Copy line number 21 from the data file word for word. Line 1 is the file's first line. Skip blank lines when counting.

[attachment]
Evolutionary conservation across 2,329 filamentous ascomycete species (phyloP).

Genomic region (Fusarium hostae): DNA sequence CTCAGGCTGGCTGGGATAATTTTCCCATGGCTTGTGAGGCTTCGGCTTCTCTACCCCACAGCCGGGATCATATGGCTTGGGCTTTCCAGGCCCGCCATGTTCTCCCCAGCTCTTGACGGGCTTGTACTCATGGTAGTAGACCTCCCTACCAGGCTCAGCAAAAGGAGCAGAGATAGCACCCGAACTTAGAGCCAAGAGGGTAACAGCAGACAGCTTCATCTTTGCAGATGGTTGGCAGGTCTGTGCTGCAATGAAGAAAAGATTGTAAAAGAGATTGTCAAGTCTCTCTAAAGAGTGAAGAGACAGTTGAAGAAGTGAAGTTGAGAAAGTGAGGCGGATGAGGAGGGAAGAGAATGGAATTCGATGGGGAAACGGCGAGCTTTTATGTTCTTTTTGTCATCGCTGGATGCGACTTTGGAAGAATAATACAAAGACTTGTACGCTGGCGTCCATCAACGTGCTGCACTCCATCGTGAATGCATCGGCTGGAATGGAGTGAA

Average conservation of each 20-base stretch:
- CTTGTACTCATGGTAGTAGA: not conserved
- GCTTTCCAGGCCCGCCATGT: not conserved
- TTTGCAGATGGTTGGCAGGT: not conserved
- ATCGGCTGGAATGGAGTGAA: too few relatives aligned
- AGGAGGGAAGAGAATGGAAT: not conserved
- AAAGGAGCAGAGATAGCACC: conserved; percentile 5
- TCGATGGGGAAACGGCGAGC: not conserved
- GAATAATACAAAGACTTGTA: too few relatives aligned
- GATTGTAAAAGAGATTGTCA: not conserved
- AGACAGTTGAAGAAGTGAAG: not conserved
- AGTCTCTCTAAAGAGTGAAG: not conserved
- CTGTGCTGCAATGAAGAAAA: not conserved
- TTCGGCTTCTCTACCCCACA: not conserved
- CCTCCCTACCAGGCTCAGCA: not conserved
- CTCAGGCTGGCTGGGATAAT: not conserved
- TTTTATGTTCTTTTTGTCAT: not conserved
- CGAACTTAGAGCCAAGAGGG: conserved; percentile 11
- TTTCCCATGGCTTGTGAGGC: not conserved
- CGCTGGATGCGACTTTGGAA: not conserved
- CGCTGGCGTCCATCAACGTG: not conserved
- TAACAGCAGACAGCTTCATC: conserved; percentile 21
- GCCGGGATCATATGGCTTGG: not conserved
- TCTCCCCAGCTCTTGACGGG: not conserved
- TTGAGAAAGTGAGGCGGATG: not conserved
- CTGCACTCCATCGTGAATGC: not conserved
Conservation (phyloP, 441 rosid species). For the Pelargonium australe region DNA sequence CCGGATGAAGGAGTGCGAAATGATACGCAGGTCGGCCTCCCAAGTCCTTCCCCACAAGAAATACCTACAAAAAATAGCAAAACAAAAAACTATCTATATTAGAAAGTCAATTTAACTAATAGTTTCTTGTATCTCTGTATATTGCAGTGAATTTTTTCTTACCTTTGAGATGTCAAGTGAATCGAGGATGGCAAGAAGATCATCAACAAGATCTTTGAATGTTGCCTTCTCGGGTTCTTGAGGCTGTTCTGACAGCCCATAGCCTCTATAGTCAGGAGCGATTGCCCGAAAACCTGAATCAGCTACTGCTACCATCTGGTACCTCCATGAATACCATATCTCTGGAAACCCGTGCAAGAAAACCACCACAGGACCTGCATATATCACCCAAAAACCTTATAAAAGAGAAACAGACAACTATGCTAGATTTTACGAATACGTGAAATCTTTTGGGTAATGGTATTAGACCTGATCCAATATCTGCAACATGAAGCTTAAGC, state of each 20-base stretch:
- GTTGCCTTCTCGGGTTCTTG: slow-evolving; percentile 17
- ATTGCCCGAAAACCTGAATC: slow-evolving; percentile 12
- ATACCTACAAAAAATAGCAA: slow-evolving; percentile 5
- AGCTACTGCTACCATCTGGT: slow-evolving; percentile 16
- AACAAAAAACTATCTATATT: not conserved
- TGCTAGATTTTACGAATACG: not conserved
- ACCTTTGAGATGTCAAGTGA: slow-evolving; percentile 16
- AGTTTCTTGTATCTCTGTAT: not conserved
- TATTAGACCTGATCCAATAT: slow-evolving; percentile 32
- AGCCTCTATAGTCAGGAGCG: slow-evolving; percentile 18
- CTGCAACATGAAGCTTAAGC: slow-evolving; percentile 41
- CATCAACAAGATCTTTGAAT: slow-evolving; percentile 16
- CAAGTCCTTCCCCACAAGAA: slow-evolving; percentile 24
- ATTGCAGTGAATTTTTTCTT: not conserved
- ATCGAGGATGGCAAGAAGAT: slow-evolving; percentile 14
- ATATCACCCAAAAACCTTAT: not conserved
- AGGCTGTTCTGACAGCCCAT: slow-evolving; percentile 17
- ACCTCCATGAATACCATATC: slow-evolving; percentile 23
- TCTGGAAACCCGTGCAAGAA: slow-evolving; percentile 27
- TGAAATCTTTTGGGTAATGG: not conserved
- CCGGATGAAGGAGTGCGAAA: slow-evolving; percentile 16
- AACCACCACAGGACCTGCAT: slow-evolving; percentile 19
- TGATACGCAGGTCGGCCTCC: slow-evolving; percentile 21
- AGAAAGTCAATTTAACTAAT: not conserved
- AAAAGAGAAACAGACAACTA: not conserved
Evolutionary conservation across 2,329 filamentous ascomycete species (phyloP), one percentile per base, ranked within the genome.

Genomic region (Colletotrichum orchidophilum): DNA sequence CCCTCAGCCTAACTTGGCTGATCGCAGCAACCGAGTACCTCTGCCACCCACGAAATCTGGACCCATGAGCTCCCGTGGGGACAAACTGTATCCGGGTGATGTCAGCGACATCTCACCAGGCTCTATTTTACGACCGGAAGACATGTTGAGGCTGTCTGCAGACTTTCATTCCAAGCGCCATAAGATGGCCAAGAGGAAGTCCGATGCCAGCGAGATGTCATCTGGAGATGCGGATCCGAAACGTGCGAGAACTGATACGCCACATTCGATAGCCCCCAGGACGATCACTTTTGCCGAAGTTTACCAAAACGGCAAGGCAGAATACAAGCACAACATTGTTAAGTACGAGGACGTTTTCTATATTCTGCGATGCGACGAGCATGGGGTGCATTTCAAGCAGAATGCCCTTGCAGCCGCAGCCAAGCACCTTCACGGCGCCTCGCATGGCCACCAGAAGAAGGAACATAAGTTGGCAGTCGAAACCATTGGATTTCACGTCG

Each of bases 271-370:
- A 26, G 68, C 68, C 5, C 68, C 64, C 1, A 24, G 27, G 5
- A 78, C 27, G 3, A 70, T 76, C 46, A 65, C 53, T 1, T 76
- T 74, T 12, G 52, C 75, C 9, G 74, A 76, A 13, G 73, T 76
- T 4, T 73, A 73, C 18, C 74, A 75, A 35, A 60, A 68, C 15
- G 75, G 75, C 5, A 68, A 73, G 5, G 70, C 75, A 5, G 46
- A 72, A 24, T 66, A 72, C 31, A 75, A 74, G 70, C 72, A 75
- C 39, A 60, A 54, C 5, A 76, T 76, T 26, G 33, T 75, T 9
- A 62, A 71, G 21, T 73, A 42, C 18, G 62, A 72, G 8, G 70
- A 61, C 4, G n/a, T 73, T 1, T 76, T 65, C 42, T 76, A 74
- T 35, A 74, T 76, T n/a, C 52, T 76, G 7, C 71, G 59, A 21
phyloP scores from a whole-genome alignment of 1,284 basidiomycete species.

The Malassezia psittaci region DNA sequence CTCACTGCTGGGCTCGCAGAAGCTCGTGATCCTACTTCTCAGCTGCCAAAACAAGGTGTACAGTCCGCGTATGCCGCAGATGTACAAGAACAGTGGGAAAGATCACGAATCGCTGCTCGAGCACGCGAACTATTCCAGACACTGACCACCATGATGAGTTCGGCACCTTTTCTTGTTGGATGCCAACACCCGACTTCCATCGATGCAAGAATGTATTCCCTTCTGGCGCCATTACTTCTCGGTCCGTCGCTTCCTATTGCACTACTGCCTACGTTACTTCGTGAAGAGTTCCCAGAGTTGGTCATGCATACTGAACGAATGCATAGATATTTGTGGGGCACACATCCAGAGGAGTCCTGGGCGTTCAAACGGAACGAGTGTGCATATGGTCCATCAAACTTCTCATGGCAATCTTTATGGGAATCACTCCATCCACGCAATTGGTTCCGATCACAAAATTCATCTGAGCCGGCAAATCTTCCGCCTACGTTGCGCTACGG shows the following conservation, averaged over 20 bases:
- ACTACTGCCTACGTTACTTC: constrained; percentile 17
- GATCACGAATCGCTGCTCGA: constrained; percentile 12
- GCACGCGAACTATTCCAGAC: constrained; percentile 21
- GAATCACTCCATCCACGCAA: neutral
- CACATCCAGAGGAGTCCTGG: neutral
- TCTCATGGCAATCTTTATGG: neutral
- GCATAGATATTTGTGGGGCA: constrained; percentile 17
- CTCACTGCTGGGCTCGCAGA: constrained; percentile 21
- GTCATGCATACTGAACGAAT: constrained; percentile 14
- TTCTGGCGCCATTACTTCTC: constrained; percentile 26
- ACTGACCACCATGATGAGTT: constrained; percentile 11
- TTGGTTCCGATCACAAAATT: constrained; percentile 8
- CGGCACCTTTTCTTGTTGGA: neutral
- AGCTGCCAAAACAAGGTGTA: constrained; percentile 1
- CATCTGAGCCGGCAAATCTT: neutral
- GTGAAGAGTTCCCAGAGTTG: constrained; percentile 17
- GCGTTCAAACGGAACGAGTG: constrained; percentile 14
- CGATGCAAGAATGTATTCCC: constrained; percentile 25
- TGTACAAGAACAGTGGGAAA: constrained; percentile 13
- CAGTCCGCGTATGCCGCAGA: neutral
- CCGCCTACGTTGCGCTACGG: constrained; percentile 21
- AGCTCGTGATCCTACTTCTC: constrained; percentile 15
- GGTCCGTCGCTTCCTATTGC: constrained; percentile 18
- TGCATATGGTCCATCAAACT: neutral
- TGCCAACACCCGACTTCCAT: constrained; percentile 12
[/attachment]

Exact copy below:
- TTTCCCATGGCTTGTGAGGC: not conserved